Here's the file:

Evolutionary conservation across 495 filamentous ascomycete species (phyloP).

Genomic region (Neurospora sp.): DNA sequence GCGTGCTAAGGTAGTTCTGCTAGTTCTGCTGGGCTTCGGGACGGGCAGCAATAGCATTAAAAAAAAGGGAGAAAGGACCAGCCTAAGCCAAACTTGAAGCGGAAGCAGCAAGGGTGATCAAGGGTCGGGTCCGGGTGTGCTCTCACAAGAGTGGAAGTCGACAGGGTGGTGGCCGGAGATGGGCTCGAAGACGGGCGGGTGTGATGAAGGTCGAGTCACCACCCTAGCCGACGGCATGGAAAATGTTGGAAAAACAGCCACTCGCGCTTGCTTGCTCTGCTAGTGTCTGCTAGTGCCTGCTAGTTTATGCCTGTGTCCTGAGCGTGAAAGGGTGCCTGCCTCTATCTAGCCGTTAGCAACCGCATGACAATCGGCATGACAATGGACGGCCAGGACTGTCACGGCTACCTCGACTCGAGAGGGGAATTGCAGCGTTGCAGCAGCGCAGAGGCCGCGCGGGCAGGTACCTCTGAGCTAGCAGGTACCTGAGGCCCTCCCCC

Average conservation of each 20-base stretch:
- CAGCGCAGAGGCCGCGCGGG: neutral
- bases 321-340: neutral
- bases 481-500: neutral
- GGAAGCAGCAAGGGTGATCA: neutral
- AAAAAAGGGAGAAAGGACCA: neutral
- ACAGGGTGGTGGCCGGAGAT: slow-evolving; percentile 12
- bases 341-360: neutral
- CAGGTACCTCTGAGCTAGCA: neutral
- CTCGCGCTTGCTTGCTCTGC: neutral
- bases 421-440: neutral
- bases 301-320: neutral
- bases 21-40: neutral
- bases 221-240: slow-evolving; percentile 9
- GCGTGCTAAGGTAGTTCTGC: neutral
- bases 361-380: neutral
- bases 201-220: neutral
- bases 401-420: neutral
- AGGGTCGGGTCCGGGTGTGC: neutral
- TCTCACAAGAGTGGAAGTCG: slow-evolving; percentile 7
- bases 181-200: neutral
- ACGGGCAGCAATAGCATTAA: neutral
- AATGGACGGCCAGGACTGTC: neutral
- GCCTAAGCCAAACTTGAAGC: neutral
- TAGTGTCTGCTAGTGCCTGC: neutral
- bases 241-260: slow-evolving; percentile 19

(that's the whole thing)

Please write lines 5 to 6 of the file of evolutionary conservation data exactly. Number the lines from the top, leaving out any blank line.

- bases 321-340: neutral
- bases 481-500: neutral